Bankruptcy Exemptions: Schedule C
Choosing your exemptions is critical to what property you keep after bankruptcy
One of our bankruptcy system's purposes is to give people who have had financial issues a fresh start. To that end, no bankruptcy judge is going to leave a debtor (someone who files for bankruptcy) destitute. Bankruptcy proceedings always leave the debtors with the basics for a new start, such as furniture, clothing, household goods, a car and equity in a home.
The property that you're allowed to keep in a bankruptcy case is called exempt property. The bankruptcy code requires that you claim those exemptions, so the court and your creditors will know what property you intend to keep.
State and federal laws define assets that can be claimed as exemptions. Exemptions are not only used for bankruptcy filings; they apply when a creditor obtains a judgment and wants to take the property of a debtor to satisfy the debt.
Congress has also passed a set of federal exemptions. Depending upon where you live and file for bankruptcy, the state's law may permit you to use the state's exemptions instead of the federal ones. For example, in California, there are no state exemptions, just federal. Texas allows you to choose whether to apply state or federal exemptions.
Bankruptcy exemptions can become complex. Interpreting the laws and representing yourself may end up in disaster.
Bankruptcy Schedule C
One of the documents you file with your bankruptcy paperwork is Schedule C: The Property You Claim as Exempt. It is arguably the most crucial document that you complete when filing for bankruptcy because it contains your exemption claims.
These exemptions permit you to keep property that would otherwise become the property of the bankruptcy estate and the bankruptcy trustee.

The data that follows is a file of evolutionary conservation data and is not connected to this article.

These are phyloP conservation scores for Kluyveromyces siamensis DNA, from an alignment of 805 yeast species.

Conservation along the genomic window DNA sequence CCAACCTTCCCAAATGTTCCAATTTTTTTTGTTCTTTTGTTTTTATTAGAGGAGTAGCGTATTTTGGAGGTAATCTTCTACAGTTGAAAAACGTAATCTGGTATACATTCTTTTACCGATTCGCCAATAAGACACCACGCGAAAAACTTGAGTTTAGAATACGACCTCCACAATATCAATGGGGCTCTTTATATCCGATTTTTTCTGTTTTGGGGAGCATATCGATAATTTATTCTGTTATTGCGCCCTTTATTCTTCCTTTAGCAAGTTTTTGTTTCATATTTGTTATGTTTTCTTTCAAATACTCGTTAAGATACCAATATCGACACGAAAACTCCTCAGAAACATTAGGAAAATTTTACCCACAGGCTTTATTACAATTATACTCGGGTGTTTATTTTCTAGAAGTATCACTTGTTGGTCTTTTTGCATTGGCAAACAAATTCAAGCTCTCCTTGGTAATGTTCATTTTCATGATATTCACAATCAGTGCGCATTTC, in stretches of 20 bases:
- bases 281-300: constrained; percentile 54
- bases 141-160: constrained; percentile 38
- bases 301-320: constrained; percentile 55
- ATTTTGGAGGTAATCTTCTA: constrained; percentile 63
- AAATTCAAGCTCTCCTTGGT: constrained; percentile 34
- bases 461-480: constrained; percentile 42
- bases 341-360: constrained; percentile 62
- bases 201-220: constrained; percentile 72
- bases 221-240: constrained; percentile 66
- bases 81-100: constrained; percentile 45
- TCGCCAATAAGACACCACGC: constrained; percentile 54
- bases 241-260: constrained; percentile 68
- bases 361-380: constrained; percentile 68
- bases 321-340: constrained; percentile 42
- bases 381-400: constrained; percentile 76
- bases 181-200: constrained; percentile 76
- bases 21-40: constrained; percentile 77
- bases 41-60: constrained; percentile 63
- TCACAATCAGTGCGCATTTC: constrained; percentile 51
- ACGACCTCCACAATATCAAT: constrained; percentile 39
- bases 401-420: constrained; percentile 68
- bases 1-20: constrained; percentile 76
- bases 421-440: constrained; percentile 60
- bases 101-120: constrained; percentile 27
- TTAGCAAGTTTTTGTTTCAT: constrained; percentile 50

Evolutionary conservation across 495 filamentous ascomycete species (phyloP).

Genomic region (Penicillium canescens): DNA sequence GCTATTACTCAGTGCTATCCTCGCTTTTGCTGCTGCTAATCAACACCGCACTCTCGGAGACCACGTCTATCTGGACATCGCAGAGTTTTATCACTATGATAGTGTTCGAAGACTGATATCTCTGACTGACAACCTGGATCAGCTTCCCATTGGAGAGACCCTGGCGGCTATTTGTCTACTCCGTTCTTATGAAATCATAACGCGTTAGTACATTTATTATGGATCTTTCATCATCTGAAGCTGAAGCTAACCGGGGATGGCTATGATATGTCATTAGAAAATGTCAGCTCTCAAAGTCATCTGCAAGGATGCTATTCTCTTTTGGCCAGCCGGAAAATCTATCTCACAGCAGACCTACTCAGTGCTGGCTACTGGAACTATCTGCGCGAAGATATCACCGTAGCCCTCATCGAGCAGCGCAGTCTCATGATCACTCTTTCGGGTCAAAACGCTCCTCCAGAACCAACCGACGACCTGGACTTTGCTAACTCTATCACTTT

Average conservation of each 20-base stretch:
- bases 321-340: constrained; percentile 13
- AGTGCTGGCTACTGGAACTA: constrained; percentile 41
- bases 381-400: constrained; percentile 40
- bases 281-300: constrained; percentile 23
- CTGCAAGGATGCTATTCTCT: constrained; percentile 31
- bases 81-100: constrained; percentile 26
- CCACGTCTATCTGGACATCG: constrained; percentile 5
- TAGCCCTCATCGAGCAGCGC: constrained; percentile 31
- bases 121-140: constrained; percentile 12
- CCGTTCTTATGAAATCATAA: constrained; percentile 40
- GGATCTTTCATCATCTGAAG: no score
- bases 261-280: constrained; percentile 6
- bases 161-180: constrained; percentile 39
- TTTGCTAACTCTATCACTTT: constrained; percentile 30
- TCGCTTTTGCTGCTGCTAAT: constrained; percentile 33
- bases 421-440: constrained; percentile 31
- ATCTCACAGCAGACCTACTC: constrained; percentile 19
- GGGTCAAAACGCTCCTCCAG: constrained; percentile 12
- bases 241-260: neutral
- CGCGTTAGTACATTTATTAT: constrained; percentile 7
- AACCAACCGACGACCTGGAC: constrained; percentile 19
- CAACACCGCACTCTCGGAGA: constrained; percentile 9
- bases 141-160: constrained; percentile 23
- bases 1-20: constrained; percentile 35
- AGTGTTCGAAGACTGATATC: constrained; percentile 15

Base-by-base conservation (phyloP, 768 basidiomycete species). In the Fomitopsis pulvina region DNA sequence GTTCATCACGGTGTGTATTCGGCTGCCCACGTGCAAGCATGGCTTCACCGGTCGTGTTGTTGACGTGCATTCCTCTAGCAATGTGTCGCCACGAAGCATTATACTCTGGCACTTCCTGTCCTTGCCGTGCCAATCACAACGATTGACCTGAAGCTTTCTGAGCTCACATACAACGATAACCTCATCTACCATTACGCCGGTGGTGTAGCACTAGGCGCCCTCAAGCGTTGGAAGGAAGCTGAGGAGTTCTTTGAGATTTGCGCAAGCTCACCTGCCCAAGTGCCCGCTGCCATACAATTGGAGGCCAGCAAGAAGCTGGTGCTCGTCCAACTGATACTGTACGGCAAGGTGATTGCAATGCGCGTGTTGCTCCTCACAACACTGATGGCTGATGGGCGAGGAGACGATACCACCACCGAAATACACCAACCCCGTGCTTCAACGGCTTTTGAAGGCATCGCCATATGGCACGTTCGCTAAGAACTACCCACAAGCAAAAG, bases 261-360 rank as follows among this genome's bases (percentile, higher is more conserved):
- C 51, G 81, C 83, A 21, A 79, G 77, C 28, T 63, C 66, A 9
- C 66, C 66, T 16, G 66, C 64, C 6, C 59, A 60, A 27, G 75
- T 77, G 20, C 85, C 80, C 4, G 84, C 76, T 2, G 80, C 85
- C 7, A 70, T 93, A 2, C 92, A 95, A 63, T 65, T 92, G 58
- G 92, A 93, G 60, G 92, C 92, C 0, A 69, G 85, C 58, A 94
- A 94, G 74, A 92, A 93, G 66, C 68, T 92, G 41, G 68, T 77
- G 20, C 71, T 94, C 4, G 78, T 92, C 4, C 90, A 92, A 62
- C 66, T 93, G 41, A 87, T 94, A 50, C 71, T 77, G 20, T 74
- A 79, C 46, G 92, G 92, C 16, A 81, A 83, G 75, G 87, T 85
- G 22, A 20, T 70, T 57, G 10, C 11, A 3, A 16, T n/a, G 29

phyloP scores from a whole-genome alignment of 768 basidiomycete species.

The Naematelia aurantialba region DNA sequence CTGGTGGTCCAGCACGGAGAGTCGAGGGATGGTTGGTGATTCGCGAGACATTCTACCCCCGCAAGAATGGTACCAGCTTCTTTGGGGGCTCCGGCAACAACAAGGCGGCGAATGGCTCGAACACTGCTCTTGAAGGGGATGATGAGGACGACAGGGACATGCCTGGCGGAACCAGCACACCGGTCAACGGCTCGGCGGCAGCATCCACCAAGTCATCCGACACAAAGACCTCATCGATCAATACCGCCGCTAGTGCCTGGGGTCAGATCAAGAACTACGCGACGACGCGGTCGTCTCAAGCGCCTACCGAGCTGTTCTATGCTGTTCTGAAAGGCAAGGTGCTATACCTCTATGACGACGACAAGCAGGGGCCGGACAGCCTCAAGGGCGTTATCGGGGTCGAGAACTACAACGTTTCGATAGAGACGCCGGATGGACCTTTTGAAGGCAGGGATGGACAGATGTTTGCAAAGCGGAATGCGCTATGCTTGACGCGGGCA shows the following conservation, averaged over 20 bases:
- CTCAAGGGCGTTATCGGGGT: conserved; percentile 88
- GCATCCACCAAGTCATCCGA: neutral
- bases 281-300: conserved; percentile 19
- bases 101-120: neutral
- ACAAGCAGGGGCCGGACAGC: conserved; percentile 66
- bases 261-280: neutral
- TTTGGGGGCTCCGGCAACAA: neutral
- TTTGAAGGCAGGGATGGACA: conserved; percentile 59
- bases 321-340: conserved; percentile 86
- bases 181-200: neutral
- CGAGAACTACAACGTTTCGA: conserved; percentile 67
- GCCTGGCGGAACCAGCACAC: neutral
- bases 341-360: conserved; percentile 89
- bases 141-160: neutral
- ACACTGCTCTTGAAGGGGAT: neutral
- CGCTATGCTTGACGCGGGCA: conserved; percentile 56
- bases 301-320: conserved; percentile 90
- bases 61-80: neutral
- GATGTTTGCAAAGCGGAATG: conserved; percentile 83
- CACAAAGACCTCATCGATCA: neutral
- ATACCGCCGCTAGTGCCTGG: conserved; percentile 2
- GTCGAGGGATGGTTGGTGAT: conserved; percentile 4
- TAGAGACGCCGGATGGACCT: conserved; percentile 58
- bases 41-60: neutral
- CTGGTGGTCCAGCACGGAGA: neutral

When you file for bankruptcy, you might think it would be nice to have someone help you type up the forms. However, petition preparers cannot help you fill out the forms, file them for you or tell you how to complete them. Court employees cannot assist you either.
Completing Schedule C
Since you are required to fill out Schedule C by yourself, it's important to understand how to fill the form out. Here are explanations for the questions and sections on Schedule C.
Part 1, Question 1
In Part 1 of Schedule C, you will notice that the document requires that you select a box indicating whether you are claiming exemptions under 11 U.S.C. section 522(b)(2) or 11 U.S.C. section 522(b)(3). If you choose state law exemptions, select 522(b)(3); section 522(b)(2) indicates that you have selected federal law exemptions.
Part 1, Question 2
Starting with Question 2, you will list all of the property from Schedule A/B for which you claim an exemption. If you do not list property from Schedule A/B, it will not be exempt, and the bankruptcy trustee may take it and sell it. You should use the same descriptions that you used in Schedule A/B.
You will also state the current value of the portion of the property that you own. You can choose to list a specific amount. For example, in California, section 703.140(b)(3) allows residents to claim up to $725 per item for household goods and furnishings.